Flight forced to land; explosives in shoes suspected
FAA had issued warning about terrorists, footwear
BOSTON, Massachusetts (CNN) -- A commercial flight from Paris, France, to Miami, Florida, made an emergency landing in Boston on Saturday after a passenger attempted to light what may have been some sort of explosive in his shoes, authorities said.
The incident on American Airlines flight 63 began around 11 a.m. EST, officials said. The plane was more than two hours from Boston when the incident occurred, an airlines spokesman told The Associated Press.
"We're told the flight attendants became alerted to a smell of sulfur, which is a match, and immediately took action when they saw what this individual was attempting to do, and literally tackled the individual and got into a wrestling match in attempt to subdue and stop this action, and apparently were successful in doing that, thankfully," said Tom Kinton, aviation director of Logan International Airport.
During the struggle, "he said he was 'wired,'" said Kinton.
'He tried to light up his matches to put his own shoe on fire and explode," said Thierry Dugeon, a French passenger. A flight attendant screamed for help and the nearest passengers grabbed him and put him under control.
"He was struggling," Dugeon said. "He was real powerful, but there were five or six of us."
After passengers and flight attendants subdued the man, two doctors on board sedated him, Kinton said. He was then strapped to a chair with belts.
During the melee, two flight attendants were injured -- one of them bitten by the man -- said a spokeswoman for Massport, the organization that operates the airport. The flight attendant was taken to a hospital, she said.
Alerted by the pilot, the North American Aerospace Defense Command dispatched two F-15 fighter jets from Otis Air Force base in Massachusetts, which escorted it to Logan, a NORAD spokesman said. The F-15s intercepted the commercial jetliner "as soon as it hit American airspace," an official said.
The Boeing 767, carrying 185 passengers and 12 crew members, landed safely at Logan at 12:50 p.m. EST. It was moved to a remote area of the runway. The man was detained by police.
"FBI Boston has one person in custody at this time for interference with a flight crew," said FBI spokeswoman Kimberly McAllister. FBI agents, Federal Aviation Administration officials and police from Massport are investigating the incident.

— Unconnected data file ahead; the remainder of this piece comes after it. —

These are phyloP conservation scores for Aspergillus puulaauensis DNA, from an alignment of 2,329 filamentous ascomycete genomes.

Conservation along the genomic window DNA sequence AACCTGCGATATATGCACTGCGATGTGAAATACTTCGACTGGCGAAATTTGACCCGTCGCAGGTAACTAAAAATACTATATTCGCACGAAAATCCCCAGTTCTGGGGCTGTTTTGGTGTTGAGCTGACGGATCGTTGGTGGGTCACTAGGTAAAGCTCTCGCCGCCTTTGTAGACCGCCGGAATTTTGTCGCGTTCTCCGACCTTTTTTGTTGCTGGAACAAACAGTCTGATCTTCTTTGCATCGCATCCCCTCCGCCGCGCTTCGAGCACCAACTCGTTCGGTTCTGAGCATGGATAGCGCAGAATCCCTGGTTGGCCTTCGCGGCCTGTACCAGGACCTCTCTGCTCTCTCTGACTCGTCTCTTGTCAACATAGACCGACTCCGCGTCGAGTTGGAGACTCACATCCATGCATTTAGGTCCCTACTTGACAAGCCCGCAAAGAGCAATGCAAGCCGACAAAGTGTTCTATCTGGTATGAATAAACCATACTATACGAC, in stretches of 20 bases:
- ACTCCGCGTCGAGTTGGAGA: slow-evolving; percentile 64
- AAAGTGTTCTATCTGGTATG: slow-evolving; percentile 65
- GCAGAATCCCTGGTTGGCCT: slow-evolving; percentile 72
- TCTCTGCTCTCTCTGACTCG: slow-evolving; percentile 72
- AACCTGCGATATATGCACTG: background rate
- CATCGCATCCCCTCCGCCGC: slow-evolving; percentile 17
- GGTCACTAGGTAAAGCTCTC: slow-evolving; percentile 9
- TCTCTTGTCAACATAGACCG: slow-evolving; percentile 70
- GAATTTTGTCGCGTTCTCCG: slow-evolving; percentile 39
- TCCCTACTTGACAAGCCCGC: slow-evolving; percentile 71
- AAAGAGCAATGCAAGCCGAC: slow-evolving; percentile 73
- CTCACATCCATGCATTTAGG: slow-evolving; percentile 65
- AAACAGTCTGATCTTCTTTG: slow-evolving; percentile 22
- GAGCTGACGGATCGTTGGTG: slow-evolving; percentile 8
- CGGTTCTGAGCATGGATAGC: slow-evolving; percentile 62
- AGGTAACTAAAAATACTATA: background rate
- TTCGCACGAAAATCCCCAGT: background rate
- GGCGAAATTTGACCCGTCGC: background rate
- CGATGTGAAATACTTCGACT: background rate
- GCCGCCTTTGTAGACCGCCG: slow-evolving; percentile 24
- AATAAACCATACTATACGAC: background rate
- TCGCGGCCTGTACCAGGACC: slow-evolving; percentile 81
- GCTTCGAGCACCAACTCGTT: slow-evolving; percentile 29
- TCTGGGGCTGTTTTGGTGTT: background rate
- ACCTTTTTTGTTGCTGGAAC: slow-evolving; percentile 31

The man, about 28, was carrying a British passport that appeared to have been issued about three weeks ago in Belgium in the name of Richard Reid, Kinton said. "The passport of the individual was checked and appears to have several problems with it," he said.
Another official said the passport appeared "bogus" and that the man appeared to be of Middle Eastern descent.
The man was traveling alone and without checked luggage, Kinton said. Federal officials said he did have a carry-on bag. Once he was removed from the airplane, his shoes were X-rayed aboard the plane by a bomb squad.
"It appears that the shoes did contain det [detonation] cord and some improvised explosives, C-4 in nature," Kinton said. "If this indeed is an improvised explosive, there is certainly enough there to do damage to an aircraft in flight."
The explosive C-4 was used by terrorists in the 1996 bombing of Khobar Towers in Saudi Arabia, in which 19 U.S. service members were killed. Normally, the explosive is detonated by some kind of blasting cap, but one security expert said it could explode if a detonator was heated.
Federal authorities had not confirmed the presence of explosives Saturday evening.
The shoes were taken to a lab for further analysis by the FBI, said Kinton, who praised the actions of passengers and crew. "We obviously had actions that aircraft that prevented something from occurring," he said.
Authorities continued combing the aircraft Saturday evening for any other suspicious devices, Kinton said.
Passengers were detained for questioning, but there was no disruption of any other flights or operations at the airport, a Massport spokeswoman said. However, security officials have begun conducting random checks of passengers' shoes.
Earlier this month, the Federal Aviation Administration issued a civil aviation security bulletin warning that the U.S. government had received information "that suggests the possibility of terrorist hijackings of airliners from either the U.S. or Europe."
"We are concerned that hijackers may attempt to smuggle disassembled weapons on board an airliner by hiding weapon components within their shoes," read the December 11 advisory, which was distributed to airlines and airline security.
A senior administration official said that the White House has been monitoring the situation and has notified President Bush, who is spending the holiday weekend at the presidential retreat at Camp David, Maryland.
--CNN Correspondents Kelly Wallace, Bill Delaney, Jeff Levine and Barbara Starr contributed to this report.
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